Ruth V. McGregor
Arizona Supreme Court
The Court hears cases at the College of Law once or twice each year, allowing students to watch proceedings and ask the justices questions afterward. Although the justices cannot comment on the pending cases, they discuss other issues with the students.
Three of the justices are College of Law alumni -- Chief Justice Ruth V. McGregor (Class of 1974), Vice Chief Justice Rebecca White Berch (Class of 1979) and Justice Michael D. Ryan (Class of 1977). Justices Andrew D. Hurwitz and W. Scott Bales are adjunct faculty at the College of Law.
In the first case, Chronis has been indicted on a charge of first-degree murder and the state is seeking the death penalty if he is convicted. Chronis has asked for a probable cause hearing on the alleged aggravating circumstance that, "The defendant committed the offense in an especially heinous, cruel or depraved manner." The trial court denied the motion, and Chronis filed for a special action.
In the second case, the issue concerned the probation status of Botkin, who in October 2000, when he was 14, held his eighth grade class of 32 children hostage at gunpoint. He pled guilty to kidnapping and aggravated assault with a deadly weapon and was placed on intensive probation. Three years later, while still on probation, he gave a classmate some of his sleeping pills, and was charged with prescription drug violations. At issue is whether a judge can change Botkin's probation status after the state has asked for it to be revoked.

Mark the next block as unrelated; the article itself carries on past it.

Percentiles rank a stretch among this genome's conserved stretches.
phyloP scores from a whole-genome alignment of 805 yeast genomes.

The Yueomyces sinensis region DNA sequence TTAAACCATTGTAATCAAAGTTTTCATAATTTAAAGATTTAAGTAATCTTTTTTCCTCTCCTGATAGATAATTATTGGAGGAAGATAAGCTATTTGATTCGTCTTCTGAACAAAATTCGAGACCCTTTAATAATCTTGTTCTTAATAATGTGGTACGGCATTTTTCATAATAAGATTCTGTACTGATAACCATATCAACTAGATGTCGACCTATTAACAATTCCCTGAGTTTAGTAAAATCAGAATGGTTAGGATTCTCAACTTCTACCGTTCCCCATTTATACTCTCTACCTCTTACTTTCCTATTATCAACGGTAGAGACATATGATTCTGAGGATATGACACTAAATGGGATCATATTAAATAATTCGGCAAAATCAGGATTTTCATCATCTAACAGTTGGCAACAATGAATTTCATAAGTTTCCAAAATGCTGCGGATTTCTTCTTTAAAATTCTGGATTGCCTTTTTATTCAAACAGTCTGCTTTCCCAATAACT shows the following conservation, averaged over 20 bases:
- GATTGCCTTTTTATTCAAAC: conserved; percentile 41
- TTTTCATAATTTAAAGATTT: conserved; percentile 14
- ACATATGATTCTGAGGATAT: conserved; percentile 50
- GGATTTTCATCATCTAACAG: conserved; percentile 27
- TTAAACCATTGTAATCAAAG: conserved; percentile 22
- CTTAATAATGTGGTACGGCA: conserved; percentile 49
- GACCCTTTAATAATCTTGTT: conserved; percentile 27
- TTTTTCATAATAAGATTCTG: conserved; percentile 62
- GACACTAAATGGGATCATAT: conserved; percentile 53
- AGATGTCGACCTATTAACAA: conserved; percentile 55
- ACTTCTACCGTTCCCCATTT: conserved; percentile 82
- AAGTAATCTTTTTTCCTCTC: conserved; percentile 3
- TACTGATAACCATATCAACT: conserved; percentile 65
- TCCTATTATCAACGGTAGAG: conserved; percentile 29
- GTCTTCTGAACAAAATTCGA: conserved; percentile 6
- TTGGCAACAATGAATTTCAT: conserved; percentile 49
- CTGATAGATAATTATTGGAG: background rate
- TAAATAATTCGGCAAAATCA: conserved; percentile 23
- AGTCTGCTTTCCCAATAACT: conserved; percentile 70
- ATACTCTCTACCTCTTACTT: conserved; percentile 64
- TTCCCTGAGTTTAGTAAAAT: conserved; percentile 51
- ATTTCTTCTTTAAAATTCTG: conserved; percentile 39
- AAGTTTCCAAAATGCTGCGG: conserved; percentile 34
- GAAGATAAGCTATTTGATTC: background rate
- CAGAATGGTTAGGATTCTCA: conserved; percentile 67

One student asked if the Court chose cases specifically for the law school hearings.
McGregor said that they tried to choose cases that involved issues that law students would find interesting rather than obscure points of law, but that the court has less leeway than it used to in scheduling.
"We may grant review one month, then hear the case the next," she said.
Asked how the justices prepare for cases, Bales explained that preparation included reading the previous briefs and opinions before granting review, reading supplemental briefs and memorandum written by their law clerks.
"Almost never have we discussed the cases among ourselves," Bales said, adding that questioning during oral arguments often is a way to test out their own views and begin to learn what the other justices are thinking.
Hurwitz said that his final opinion is sometimes, but not often, changed through the oral arguments, but that it almost always changes the way the opinion is written.
Chuck Dallyn, a professor at the College of Law, asked about attorneys using phrasing like, "We think …" or "I believe …"
"Attorneys can believe all kinds of things," Ryan quipped, evoking laughter in the audience. "I'm more interested in how they interpret the law."
McGregor urged students to act professionally and to recognize their limitations and abilities, reaching out for help and mentorship when needed.
"When you leave law school, you're just at the starting point," she said. "You're just baby lawyers with a whole lot to learn."
Berch said students also should polish their writing skills.
"It helps to write quite well," said Berch, who explained that, although she takes notes during oral arguments, she relies heavily on the written briefs when writing an opinion.